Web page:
If a congressionally ordered railroad risk reduction program is to be effective, the Federal Railroad Administration must include railroad employees and their labor unions in the process of evaluating and managing the program.
That is the message seven rail labor organizations sent to the FRA Feb. 8 in response to an earlier FRA notice of proposed rulemaking implementing a risk reduction program.
The program was ordered by Congress in the Rail Safety Improvement Act of 2008 (RSIA). Its purpose is to reduce the consequences and rates of railroad accidents, incidents, injuries and fatalities.
The UTU was joined by the American Train Dispatchers Association, Brotherhood of Locomotive Engineers and Trainmen, Brotherhood of Maintenance of Way Employes, Brotherhood of Railroad Signalmen, Brotherhood of Railway Carmen and Transport Workers Union in commenting to the FRA.
Congress specifically concluded that having railroads “unilaterally decide issues of safety would not be in the public interest,” the UTU and the other labor organizations told the FRA. Yet, the notice of proposed rulemaking “undermines” that congressional intent.
To ensure an effective risk reduction program, the FRA must solicit rail labor input and participation, said the labor organizations. Specific to train and engine workers, such participation must include:
- Technology implementation.
- Fatigue management.
- Risks posed by joint operations, including passenger and commuter trains.
- Security risks.
- National Transportation Safety Board recommendations.
- Disclosure of all carrier bonus, incentive and compensation systems that reward management employees for meeting or exceeding safety related goals, targets, benchmarks or milestones.
- Disclosure of policies and data related to waiver and discipline practices that in any way discourage accurate reporting of accidents, incidents, injuries or close calls.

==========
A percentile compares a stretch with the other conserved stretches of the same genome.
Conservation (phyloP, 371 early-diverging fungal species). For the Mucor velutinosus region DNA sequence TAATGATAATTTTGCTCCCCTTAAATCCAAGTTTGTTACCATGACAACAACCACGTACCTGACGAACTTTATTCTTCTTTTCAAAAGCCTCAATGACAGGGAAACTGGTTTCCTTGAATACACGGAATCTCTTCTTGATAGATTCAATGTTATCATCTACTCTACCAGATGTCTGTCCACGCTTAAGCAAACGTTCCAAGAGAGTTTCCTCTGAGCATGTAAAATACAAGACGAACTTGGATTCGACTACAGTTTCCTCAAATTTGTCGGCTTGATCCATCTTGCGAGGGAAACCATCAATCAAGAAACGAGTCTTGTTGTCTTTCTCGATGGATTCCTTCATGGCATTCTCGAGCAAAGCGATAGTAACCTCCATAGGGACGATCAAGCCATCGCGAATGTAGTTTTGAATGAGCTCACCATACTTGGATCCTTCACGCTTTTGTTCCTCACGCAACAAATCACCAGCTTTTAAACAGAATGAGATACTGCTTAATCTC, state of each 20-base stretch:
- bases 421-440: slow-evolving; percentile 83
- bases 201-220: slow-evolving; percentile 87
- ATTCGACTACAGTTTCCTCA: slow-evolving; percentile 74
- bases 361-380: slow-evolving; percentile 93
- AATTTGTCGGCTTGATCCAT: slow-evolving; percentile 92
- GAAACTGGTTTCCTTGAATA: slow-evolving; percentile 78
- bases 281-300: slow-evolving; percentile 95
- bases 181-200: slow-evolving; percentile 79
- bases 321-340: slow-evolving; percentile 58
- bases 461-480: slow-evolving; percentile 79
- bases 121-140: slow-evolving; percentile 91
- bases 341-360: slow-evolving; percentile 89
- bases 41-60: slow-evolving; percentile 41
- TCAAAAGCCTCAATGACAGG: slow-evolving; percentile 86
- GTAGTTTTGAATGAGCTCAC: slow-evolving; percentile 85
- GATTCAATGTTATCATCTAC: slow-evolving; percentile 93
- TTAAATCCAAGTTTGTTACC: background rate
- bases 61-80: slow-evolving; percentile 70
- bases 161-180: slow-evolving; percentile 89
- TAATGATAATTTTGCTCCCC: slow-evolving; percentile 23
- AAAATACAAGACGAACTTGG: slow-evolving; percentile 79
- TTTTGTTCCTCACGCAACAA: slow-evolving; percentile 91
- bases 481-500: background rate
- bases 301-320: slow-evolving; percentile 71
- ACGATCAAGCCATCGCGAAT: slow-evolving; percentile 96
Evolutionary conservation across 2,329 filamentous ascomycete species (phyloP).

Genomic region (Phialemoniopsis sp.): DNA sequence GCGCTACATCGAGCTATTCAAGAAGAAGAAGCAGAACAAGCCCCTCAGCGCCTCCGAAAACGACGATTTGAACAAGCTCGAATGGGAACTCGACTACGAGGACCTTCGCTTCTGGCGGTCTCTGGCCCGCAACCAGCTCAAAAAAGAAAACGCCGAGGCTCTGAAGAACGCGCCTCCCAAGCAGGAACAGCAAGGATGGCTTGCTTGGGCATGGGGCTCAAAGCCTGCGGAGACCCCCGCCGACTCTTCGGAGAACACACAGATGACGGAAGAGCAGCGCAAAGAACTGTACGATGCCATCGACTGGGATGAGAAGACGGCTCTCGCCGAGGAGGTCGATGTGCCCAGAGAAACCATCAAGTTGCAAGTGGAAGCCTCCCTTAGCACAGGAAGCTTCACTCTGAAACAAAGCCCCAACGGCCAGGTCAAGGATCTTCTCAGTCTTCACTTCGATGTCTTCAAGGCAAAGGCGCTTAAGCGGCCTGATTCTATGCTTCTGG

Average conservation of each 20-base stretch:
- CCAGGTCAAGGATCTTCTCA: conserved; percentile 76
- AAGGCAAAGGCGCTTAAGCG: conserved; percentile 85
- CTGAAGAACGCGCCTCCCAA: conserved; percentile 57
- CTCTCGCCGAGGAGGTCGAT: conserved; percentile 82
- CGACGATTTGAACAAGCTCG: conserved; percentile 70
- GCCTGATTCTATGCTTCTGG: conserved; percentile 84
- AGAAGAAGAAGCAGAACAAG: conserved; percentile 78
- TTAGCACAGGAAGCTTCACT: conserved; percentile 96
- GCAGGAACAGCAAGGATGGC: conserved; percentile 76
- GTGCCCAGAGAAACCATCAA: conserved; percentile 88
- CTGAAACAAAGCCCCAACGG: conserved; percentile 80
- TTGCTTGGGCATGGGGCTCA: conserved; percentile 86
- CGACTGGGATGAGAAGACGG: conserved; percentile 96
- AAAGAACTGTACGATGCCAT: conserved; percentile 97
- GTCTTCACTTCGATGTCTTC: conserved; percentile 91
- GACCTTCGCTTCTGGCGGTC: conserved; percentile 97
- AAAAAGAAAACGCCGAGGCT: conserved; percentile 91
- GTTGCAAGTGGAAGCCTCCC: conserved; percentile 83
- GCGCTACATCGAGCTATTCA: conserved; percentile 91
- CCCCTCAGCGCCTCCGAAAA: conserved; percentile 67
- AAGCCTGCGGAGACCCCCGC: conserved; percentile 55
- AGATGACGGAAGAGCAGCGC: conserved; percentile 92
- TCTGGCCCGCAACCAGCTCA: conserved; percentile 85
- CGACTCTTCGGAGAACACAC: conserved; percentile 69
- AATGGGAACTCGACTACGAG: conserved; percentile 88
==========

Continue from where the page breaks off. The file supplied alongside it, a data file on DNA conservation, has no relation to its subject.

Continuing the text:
The labor organizations also asked the FRA to develop historical data on the following:
- Number of disciplinary charges filed for rule violations.
- Number of whistle-blower cases filed by employees.
- Number of employee dismissals.
- Number of FRA reportable injuries.
- Number of meet and confer sessions related to safety.
- Safety records of regional and shortline railroads.
- Retaliation, intimidation and overall culture, attitude and policy toward safety reporting by employees.
- Safety incentive programs and policies that create peer pressure within work groups not to report injuries in order to preserve incentive prizes.
- A carrier’s past response to risk, hazards, defects, near misses and safety complaints reported by employees.
- The effectiveness of operating rules and practices in risk reduction.
- The effectiveness of safety and training programs.
Additionally, the labor organizations asked the FRA to “pay particular attention to railroads that regularly intimidate employees to cut corners [and] hold formal hearings and discipline employees whenever accidents or injuries are reported.”
The process for evaluating and managing a risk reduction program must also include direct employee input, said the labor organizations. “There is no substitute for interviewing employees actually doing the work,” and such interviews should mask the identity of employees to ensure “they may speak freely.”
Of special importance to train and engine workers is the implementation of a fatigue management plan. “A human being cannot possibly be rested to work safely unless that human being knows when they must report for service,” said the labor organizations. “Often, safety critical employees are forced to report for service even when fatigued, or [they] face disciplinary hearings and loss of employment.
“We encourage the FRA to take immediate action to require 10 hours of advance notification for all operating employees not otherwise on assignments with defined start times,” said the labor organizations.
To read the comments of the seven labor organizations, click here.
To read the FRA’s earlier notice of proposed rulemaking, click on the following link:
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